Dust and dirt specks are pretty much nonexistent throughout, though a few do pop up every now and then. Film grain doesn’t appear to have been tinkered with using DNR as a nice fine haze of natural film grain gives life and weight to the print often aiding in bringing out textures. I’d mark this transfer as reference but I did spot just a touch of edge enhancement from time-to-time. But, these flaws are few and far between making this yet another fine remastered Bond film.
Audio choices are English 5.1 DTS-HD Master Audio, French and Spanish Dolby Digital 5.1 with Spanish, Korean, Mandarin and Cantonese subtitles and English captions for the hearing impaired. I wasn’t really expecting much in terms of an enveloping experience with the older Bond titles, but MGM aims to please, presenting an aggressive 5.1 mix for fans to enjoy. Discrete effects flow back and forth between the front and rear surrounds while the score is evenly balanced between each channel. Even bass elements are aggressive and well mixed.
Some effects, like explosions, wind and gunshots, are a touch hollow at times, not really sounding like fresh, organic effects. Dialogue is also a bit muffled and mono-like which will likely displease some. Compared to last DVD release though, this track is far more realized and significantly better. In fact, this track is probably more aggressive and enveloping than the theatrical experience. Great job, MGM!
MGM ports over the special features from the original two-disc DVD set released back in 2006. I’ll lightly skim over most of these since fans have likely indulged in these goodies before. The only extra missing from this release is the collectible booklet.
• Commentary -- Two tracks are offered on this disc. The first features director Guy Hamilton and members of the cast and crew and the second track features Sir Roger Moore. Both tracks are pretty informative, the first appears to be been culled together using archival interviews. Moore is pretty entertaining, but offers little insight. Still, this guy is sharp as a tack.
• Declassified: MI6 Vault (HD/SD) -- In this segment, you’ll be treated to five features. All five are basically quick archival pieces, other than the short featurette about Guy Hamilton, which is presented in HD.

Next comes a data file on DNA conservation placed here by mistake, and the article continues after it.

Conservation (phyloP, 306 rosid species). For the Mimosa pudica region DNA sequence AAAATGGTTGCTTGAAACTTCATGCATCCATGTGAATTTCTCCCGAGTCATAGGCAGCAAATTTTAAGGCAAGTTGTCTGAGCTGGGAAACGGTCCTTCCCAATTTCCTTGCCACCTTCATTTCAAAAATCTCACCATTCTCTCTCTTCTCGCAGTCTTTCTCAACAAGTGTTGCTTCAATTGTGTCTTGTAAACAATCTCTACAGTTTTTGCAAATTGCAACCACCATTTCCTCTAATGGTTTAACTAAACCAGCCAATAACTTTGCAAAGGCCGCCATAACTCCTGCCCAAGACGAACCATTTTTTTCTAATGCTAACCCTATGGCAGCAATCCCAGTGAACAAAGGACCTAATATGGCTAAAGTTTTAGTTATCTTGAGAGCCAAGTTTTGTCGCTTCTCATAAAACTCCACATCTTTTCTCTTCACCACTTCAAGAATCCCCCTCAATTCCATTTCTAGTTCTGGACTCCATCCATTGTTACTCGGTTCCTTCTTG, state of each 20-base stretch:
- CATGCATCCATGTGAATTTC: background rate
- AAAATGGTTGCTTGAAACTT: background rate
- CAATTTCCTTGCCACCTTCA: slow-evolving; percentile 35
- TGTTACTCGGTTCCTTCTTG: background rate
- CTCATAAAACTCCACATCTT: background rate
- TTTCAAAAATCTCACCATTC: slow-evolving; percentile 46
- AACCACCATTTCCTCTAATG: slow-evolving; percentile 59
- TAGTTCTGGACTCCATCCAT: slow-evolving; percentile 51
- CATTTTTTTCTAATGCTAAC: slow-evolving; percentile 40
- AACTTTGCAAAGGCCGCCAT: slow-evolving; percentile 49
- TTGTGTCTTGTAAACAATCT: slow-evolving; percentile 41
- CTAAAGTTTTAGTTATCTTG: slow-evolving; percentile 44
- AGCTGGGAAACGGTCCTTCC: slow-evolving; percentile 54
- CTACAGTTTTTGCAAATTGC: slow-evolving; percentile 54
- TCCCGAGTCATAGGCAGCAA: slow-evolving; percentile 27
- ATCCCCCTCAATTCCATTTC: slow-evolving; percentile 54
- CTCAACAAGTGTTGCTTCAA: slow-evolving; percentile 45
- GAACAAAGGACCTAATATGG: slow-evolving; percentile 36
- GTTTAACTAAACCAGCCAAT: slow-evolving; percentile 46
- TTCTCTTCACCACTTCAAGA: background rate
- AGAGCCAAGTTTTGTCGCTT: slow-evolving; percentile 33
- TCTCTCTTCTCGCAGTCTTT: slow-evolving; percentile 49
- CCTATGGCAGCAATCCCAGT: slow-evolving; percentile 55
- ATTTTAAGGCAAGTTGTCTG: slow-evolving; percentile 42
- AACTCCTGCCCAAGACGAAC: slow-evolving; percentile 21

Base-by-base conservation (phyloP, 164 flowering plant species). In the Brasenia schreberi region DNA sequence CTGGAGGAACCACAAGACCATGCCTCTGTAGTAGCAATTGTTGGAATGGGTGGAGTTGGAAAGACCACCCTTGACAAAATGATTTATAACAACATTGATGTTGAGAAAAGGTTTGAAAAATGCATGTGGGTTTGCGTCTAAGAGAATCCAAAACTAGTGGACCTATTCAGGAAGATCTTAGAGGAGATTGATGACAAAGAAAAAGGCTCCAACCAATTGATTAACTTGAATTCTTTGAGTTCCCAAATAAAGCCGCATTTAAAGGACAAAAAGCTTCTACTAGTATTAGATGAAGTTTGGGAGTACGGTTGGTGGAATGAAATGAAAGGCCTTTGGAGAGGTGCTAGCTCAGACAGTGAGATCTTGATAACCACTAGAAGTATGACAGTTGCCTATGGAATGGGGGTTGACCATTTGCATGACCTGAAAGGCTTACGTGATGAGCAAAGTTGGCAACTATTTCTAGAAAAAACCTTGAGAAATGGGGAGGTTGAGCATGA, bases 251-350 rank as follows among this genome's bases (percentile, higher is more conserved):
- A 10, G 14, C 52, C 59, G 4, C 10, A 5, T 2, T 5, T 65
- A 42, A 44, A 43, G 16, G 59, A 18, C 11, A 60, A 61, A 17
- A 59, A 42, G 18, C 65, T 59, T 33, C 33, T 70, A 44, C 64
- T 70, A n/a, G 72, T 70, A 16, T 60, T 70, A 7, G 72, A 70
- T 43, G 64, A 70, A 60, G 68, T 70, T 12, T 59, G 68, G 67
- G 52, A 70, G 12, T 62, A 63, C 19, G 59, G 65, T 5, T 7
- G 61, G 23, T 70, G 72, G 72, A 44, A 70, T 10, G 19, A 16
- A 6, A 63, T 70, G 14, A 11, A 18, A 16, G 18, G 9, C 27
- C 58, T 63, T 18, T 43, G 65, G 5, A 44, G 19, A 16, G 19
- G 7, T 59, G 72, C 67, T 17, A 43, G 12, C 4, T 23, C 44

• Mission Dossier (HD) -- Here, you’ll be treated to two documentaries. Both are pretty explorative running a collective 60 minutes and presented in 1080!
• Mission Control (HD) -- Basically a clip reel with footage from the film helping introduce newcomers to the characters.
• Image Database (HD) -- Finally, there’s an extensive image gallery of all things Bond.
• Ministry of Propaganda -- Cute name. This was missing from "Die Another Day," but it’s packed into this set. Basically, this is a promo section with trailers, teasers, TV spots and radio spots.
Bond doesn’t get any new HD gadgets with this release, other than an updated A/V presentation and a sleek menu. But, methinks this isn’t the last we’ve seen of Bond on Blu-ray. Expect PiP tracks on the next release when Daniel Craig’s third Bond outing reaches theaters in 2010-2011.
MGM knocks this one out of the park in terms of presentation, and the design of the packaging is no different. MGM mixes things up, presenting a quality look to a quality release that’s fresher than any Fox/MGM Blu-ray release yet.
"The Man with the Golden Gun" is probably the trippiest of all the Bond films, with Day-Glo colors, German expressionistic art design, Britt Eckland in a tie-dye bikini and Christopher Lee as the lead villain. It’s not a great Bond outing, but it is quite entertaining. The Blu-ray boasts a solid transfer, a fine lossless mix and a nice assortment of special features making this yet another rock-solid special edition for a Bond "classic."
Blu-ray Report Card:
HD Content: N/A
Recommendation: A camp classic worth owning.
On Blu-ray: May 9, 2009.
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----R. L. Shaffer